In the military, “I’ve got your six” means, “I’ve got your back.” The saying originated with World War I fighter pilots referencing a pilot’s rear at the six o’clock position. It is now a popular term in the military that highlights the loyalty and cooperation found in military culture.
In an early scene from the movie “We Were Soldiers,” Lt. Col. Hal Moore (played by Mel Gibson) is addressing a group of soldiers who are about to engage in the first major battle between the US and North Vietnamese forces. In the midst of the address he tells the recruits,
“Look around you … we are moving to the valley of the shadow of death. You will watch the back of the man next to you and he will watch yours.”
In one swift and concise moment the Lt. Col. crucifies individualism and resurrects partnership. Let’s apply this concept of partnership to ministry leadership. WHY? Because when you answer the call to ministry there are going to be many times you will feel that you have descended into the valley of the shadow of death. However, one of the most effective ways to navigate and survive the jungle of ministry life is through the path of partnership.
One of the most effective ways to navigate and survive the jungle of ministry life is through the path of partnership.
PARTNERSHIP IS FOUNDATIONAL
Genesis 1:26-27. We don’t have to look far into Scripture to find this concept modeled for us. The doctrine of the tri-unity of God brilliantly reflects how the Father, the Son and the Spirit provide a perfect prototype of partnership. All three persons of the Godhead are found partnering together in the creation of humanity. They worked together in partnership/fellowship/participation/sharing to accomplish their eternal purpose of man’s creation. Simply put, God didn’t have a more excellent plan than participation. One could conceivably say that they were “co-laborers in the ministry.”
PARTNERSHIP IS HELPFUL
Exodus 17:8-15. Some days we feel as broken as Job, as vulnerable as David, as misunderstood as Jeremiah, as persecuted as Paul or as forsaken as Jesus. But when we join hands in partnership with others we are not alone and God can then give us victory.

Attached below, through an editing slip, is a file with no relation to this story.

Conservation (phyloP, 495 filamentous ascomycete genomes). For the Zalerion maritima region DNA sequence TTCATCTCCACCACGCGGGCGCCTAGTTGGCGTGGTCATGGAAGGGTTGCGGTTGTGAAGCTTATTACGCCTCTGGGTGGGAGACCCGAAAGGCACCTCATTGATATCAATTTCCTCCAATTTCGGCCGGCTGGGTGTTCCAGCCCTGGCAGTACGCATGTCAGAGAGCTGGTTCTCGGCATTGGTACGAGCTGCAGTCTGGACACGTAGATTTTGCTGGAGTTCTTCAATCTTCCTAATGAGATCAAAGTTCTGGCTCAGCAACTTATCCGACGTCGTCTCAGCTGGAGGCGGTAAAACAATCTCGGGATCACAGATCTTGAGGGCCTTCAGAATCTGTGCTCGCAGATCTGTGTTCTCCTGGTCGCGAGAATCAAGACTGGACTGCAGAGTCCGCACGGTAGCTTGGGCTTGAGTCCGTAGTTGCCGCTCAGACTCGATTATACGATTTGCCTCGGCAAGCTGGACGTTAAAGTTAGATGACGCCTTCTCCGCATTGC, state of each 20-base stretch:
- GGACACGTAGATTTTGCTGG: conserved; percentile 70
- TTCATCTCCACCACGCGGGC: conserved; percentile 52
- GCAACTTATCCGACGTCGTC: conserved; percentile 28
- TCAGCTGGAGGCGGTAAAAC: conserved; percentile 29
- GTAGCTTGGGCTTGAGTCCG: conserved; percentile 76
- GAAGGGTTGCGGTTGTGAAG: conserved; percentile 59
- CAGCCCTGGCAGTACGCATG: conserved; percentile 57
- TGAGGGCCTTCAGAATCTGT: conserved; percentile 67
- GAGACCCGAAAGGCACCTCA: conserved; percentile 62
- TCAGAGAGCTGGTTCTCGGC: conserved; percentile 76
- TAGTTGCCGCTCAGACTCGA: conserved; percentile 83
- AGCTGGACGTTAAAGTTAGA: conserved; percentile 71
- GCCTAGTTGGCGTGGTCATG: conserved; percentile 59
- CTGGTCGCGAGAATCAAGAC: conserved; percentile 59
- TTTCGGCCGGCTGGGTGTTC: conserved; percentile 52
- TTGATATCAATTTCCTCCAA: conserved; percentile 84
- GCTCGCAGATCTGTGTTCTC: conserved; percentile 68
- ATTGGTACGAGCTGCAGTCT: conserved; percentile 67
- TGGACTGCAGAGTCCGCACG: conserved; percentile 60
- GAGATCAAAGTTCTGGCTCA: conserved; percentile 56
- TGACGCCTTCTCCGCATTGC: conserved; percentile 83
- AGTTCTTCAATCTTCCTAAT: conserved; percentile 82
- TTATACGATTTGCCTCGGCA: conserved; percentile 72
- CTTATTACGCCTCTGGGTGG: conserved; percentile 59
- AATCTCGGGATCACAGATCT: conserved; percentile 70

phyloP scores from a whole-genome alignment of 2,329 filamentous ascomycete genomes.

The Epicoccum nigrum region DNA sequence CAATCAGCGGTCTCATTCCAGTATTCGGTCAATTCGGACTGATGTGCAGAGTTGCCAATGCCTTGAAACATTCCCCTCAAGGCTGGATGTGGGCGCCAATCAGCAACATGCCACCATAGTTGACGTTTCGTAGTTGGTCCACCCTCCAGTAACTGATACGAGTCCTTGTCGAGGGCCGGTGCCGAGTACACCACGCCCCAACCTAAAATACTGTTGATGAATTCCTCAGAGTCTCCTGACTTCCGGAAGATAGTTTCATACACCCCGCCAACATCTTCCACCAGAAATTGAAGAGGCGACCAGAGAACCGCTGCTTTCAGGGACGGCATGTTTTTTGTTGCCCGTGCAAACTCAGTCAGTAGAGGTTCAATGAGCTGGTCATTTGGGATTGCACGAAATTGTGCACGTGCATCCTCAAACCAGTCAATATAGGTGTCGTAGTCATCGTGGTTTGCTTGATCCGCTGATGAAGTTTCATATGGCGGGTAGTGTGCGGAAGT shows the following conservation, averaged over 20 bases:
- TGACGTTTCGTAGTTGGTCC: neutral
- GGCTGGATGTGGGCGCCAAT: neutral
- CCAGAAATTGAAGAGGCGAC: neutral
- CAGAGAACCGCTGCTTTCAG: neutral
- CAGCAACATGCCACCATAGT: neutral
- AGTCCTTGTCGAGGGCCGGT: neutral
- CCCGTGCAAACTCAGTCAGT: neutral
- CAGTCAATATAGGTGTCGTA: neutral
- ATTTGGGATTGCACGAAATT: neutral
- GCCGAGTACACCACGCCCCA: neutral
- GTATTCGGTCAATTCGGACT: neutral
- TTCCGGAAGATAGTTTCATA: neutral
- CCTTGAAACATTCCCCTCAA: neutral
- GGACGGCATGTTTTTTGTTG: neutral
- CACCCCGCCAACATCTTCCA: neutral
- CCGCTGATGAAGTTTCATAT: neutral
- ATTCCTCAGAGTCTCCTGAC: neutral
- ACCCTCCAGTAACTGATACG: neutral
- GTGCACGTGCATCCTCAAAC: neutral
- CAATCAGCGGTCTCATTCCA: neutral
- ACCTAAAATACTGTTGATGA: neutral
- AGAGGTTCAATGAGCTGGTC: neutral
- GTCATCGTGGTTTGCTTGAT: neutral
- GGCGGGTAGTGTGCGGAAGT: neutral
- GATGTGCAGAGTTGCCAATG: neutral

One of the greatest leaders in the Old Testament found himself in need of a partnership in order to effectively lead through the valley. Moses, as strong as he was, couldn’t do it alone. He needed Aaron and Hur to partner with him to insure that Joshua was victorious in the battle. They had his six! We need partnerships to hold up our arms in the battle of ministry life. Who has your six?
Look again at this story. Moses lifted up his staff–a picture of worship; of arms raised toward God; second it was a picture of intercession on behalf of those he was leading: and third and most importantly it was a picture of surrender. A surrender of his independent self. A surrender of my will to God’s will–in partnership with the help of the Holy Spirit and the help of other ministry leaders. DA Carson says it well, “the heart of true fellowship (partnership) is self sacrificing conformity to a shared vision.”
Moses, as strong as he was, couldn’t do it alone. He needed Aaron and Hur to partner with him to insure that Joshua was victorious in the battle.
PARTNERSHIP IS RELATIONAL
Luke 5:1-11. The Gospels are filled with stories of partnership. This Luke 5 story is about a fishing partnership. I enjoy fishing, but not alone. My favorite fishing times have been with my brother or my father, and in all honesty they are better fishermen than I am. When I join them on the lake or in the river I learn to read the water, which lure or fly to cast, but most importantly I can enjoy the relationship that comes from that partnership. What these future disciples learned was that a partnership with Jesus produced more fruit than going it alone. Casting their nets together produced a much greater reward and the camaraderie with Jesus was worth it all.
We are created for relationships. In a recent article by Phil Arendt titled, “What Does the Bible Say About Partnership,” he writes, “rich partnerships in the Gospel arise out of deep relationships based on shared passion, mutual goals, and much time together.” There is power in partnership because they are based on relationships.